Fruita makes owning chickens easier
It will soon be easier for Fruita residents to own chickens in the city.
In a nod to the growing locavore movement, the Fruita City Council voted 3-2 Tuesday night to amend the city’s land use code to allow chickens to be kept in all zoning districts without the need for a conditional-use permit.
Councilmen Bruce Bonar, Bob Fuller and Mel Mulder voted in favor of an ordinance easing restrictions. Councilwoman Stacey Mascarenas and Councilman Terry Moss voted in opposition to the ordinance. Mayor Ken Henry and Councilwoman Lori Buck were absent from the meeting.
Residents can already keep chickens at their homes. Tuesday’s vote scraps a fee residents had to pay for apply for a permit in order to keep the chickens.
Currently, city residents can own an unlimited number of chickens, with those in higher density areas required to pay $200 to obtain a conditional-use permit. The ordinance approved Tuesday eliminates the need for a permit and limits the number of chickens in higher density areas to six per dwelling unit. The number of chickens on apartment building lots will be limited to 12.
Roosters aren’t allowed within the city.
Prior to the meeting, Community Development Director Dahna Raugh said she knows of two property owners in the city who in the last year obtained permits allowing them to keep chickens. During the meeting, she told council members that while interest in chicken ownership has grown the last couple of years, few who inquire about it to the city actually pursue their interest, presumably because of the permit fee.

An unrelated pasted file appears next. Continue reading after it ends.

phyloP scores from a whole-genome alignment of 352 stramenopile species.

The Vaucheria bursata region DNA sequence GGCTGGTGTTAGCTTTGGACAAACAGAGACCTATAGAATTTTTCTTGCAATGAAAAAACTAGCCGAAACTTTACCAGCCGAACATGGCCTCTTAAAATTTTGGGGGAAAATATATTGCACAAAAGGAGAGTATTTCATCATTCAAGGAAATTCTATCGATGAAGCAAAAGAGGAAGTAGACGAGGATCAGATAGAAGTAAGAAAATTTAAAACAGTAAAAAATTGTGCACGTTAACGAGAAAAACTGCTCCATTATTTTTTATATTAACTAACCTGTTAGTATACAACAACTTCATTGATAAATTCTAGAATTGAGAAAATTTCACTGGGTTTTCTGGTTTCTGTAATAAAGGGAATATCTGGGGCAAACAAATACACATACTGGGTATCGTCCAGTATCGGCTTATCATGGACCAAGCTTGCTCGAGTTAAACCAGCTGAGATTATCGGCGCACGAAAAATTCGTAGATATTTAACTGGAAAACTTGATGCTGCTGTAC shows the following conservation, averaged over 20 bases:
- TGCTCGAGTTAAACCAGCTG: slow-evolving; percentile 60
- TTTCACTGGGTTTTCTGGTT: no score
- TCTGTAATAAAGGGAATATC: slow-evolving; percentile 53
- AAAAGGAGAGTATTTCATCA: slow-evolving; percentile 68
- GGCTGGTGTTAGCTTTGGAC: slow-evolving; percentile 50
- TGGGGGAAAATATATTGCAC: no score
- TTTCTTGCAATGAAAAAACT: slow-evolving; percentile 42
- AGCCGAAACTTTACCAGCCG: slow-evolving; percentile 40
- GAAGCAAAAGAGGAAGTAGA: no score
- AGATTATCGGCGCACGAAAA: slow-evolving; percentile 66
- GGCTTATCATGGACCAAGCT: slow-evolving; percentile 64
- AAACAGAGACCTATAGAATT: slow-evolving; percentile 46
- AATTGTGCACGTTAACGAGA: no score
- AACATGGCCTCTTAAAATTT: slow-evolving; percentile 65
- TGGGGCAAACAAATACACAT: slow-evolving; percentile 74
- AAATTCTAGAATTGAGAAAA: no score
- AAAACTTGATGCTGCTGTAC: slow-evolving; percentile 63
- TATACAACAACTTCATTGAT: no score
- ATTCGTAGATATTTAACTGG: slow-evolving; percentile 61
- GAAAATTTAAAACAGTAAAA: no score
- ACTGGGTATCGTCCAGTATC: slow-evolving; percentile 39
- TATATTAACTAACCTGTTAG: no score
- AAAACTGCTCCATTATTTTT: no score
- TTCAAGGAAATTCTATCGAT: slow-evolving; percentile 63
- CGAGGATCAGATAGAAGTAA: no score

There are several landowners who have been annexed by the city in recent years who own chickens, and city officials say they suspect there are others who acquired chickens without obtaining a permit.
Proponents of backyard chickens tout the benefit of locally grown chicken and eggs. Opponents have cited concerns such as odor and noise.
Only one person spoke during the meeting. Resident Janet Brazfield suggested the council should require fowl owners to erect a 6-foot fence to contain the animals.
Mascarenas said while the city could lower the cost of a permit, she believed it should maintain control over chicken ownership.
Moss urged the council to postpone a vote, saying he had received a number of phone calls in opposition to relaxing restrictions and that the city needs to work to protect neighbors who could be affected by next-door chickens.
He also questioned the advantages of urban homesteading.
“I can’t see that there’s benefit to that other than somebody saying, ‘I have a fresh-laid egg,’” Moss said.
Bonar, though, called it “ludicrous” for the city to impose a $200 fee and a monthslong permitting process on residents who simply want to raise a couple of chickens that cost “one dollar apiece at the co-op.”
“This is a great opportunity for people to have two chickens, for 4-H students to have a project,” he said.
Bonar said commercially produced eggs and chicken meat often contain antibiotics, while free-range chickens enjoy a more balanced diet. He encouraged the council to allow responsible homeowners to take advantage of fewer restrictions rather than overregulate based on a fear that some will act irresponsibly.